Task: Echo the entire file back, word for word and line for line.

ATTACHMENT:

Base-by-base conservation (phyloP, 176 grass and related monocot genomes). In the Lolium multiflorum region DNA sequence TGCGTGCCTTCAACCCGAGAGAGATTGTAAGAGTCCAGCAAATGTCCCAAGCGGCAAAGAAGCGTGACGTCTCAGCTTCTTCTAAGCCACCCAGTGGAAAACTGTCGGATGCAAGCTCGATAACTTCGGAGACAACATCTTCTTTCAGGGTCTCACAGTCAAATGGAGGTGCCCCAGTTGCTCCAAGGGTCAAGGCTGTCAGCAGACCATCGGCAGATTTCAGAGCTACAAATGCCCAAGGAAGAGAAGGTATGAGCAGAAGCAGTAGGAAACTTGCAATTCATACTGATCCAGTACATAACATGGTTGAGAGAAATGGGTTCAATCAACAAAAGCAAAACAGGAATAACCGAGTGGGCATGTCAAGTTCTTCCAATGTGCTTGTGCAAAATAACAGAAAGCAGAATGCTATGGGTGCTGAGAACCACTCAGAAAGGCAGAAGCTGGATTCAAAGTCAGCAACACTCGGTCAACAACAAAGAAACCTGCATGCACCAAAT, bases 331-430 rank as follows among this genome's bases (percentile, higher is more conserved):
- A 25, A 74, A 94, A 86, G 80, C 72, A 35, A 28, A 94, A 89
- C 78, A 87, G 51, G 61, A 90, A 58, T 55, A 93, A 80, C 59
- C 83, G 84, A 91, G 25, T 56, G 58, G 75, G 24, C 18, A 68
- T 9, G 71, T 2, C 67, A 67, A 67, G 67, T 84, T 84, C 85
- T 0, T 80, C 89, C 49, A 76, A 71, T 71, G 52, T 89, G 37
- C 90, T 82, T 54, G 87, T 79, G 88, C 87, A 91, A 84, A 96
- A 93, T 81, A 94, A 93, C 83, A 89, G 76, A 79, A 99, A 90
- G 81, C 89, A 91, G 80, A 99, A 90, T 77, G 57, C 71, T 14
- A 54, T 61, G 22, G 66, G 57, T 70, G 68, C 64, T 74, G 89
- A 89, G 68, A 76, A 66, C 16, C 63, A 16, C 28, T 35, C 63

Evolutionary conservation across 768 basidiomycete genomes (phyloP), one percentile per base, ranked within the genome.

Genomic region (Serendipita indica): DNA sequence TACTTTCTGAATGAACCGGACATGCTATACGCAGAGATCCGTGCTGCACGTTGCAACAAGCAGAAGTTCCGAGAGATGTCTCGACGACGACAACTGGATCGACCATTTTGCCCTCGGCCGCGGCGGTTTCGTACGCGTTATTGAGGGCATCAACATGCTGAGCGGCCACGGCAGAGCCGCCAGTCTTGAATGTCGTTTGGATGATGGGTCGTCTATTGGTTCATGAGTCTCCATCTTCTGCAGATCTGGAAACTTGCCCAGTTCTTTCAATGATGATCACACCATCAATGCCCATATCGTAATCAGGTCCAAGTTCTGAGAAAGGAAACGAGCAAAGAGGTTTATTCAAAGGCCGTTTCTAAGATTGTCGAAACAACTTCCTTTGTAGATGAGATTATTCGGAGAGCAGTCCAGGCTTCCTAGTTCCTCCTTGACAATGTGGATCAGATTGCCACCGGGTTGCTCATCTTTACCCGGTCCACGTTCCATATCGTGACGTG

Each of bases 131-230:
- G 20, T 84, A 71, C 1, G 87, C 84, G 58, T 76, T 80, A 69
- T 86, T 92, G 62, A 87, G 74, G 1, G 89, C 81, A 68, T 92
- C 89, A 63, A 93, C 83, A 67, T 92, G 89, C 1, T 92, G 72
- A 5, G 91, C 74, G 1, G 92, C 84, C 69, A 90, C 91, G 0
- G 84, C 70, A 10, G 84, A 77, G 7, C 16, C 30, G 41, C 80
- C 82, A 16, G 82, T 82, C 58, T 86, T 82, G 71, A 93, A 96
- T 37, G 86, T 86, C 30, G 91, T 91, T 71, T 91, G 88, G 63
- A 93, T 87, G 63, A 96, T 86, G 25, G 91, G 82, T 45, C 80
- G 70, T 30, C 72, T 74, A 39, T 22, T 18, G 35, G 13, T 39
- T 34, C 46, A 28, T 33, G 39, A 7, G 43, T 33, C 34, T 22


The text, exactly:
Base-by-base conservation (phyloP, 176 grass and related monocot genomes). In the Lolium multiflorum region DNA sequence TGCGTGCCTTCAACCCGAGAGAGATTGTAAGAGTCCAGCAAATGTCCCAAGCGGCAAAGAAGCGTGACGTCTCAGCTTCTTCTAAGCCACCCAGTGGAAAACTGTCGGATGCAAGCTCGATAACTTCGGAGACAACATCTTCTTTCAGGGTCTCACAGTCAAATGGAGGTGCCCCAGTTGCTCCAAGGGTCAAGGCTGTCAGCAGACCATCGGCAGATTTCAGAGCTACAAATGCCCAAGGAAGAGAAGGTATGAGCAGAAGCAGTAGGAAACTTGCAATTCATACTGATCCAGTACATAACATGGTTGAGAGAAATGGGTTCAATCAACAAAAGCAAAACAGGAATAACCGAGTGGGCATGTCAAGTTCTTCCAATGTGCTTGTGCAAAATAACAGAAAGCAGAATGCTATGGGTGCTGAGAACCACTCAGAAAGGCAGAAGCTGGATTCAAAGTCAGCAACACTCGGTCAACAACAAAGAAACCTGCATGCACCAAAT, bases 331-430 rank as follows among this genome's bases (percentile, higher is more conserved):
- A 25, A 74, A 94, A 86, G 80, C 72, A 35, A 28, A 94, A 89
- C 78, A 87, G 51, G 61, A 90, A 58, T 55, A 93, A 80, C 59
- C 83, G 84, A 91, G 25, T 56, G 58, G 75, G 24, C 18, A 68
- T 9, G 71, T 2, C 67, A 67, A 67, G 67, T 84, T 84, C 85
- T 0, T 80, C 89, C 49, A 76, A 71, T 71, G 52, T 89, G 37
- C 90, T 82, T 54, G 87, T 79, G 88, C 87, A 91, A 84, A 96
- A 93, T 81, A 94, A 93, C 83, A 89, G 76, A 79, A 99, A 90
- G 81, C 89, A 91, G 80, A 99, A 90, T 77, G 57, C 71, T 14
- A 54, T 61, G 22, G 66, G 57, T 70, G 68, C 64, T 74, G 89
- A 89, G 68, A 76, A 66, C 16, C 63, A 16, C 28, T 35, C 63

Evolutionary conservation across 768 basidiomycete genomes (phyloP), one percentile per base, ranked within the genome.

Genomic region (Serendipita indica): DNA sequence TACTTTCTGAATGAACCGGACATGCTATACGCAGAGATCCGTGCTGCACGTTGCAACAAGCAGAAGTTCCGAGAGATGTCTCGACGACGACAACTGGATCGACCATTTTGCCCTCGGCCGCGGCGGTTTCGTACGCGTTATTGAGGGCATCAACATGCTGAGCGGCCACGGCAGAGCCGCCAGTCTTGAATGTCGTTTGGATGATGGGTCGTCTATTGGTTCATGAGTCTCCATCTTCTGCAGATCTGGAAACTTGCCCAGTTCTTTCAATGATGATCACACCATCAATGCCCATATCGTAATCAGGTCCAAGTTCTGAGAAAGGAAACGAGCAAAGAGGTTTATTCAAAGGCCGTTTCTAAGATTGTCGAAACAACTTCCTTTGTAGATGAGATTATTCGGAGAGCAGTCCAGGCTTCCTAGTTCCTCCTTGACAATGTGGATCAGATTGCCACCGGGTTGCTCATCTTTACCCGGTCCACGTTCCATATCGTGACGTG

Each of bases 131-230:
- G 20, T 84, A 71, C 1, G 87, C 84, G 58, T 76, T 80, A 69
- T 86, T 92, G 62, A 87, G 74, G 1, G 89, C 81, A 68, T 92
- C 89, A 63, A 93, C 83, A 67, T 92, G 89, C 1, T 92, G 72
- A 5, G 91, C 74, G 1, G 92, C 84, C 69, A 90, C 91, G 0
- G 84, C 70, A 10, G 84, A 77, G 7, C 16, C 30, G 41, C 80
- C 82, A 16, G 82, T 82, C 58, T 86, T 82, G 71, A 93, A 96
- T 37, G 86, T 86, C 30, G 91, T 91, T 71, T 91, G 88, G 63
- A 93, T 87, G 63, A 96, T 86, G 25, G 91, G 82, T 45, C 80
- G 70, T 30, C 72, T 74, A 39, T 22, T 18, G 35, G 13, T 39
- T 34, C 46, A 28, T 33, G 39, A 7, G 43, T 33, C 34, T 22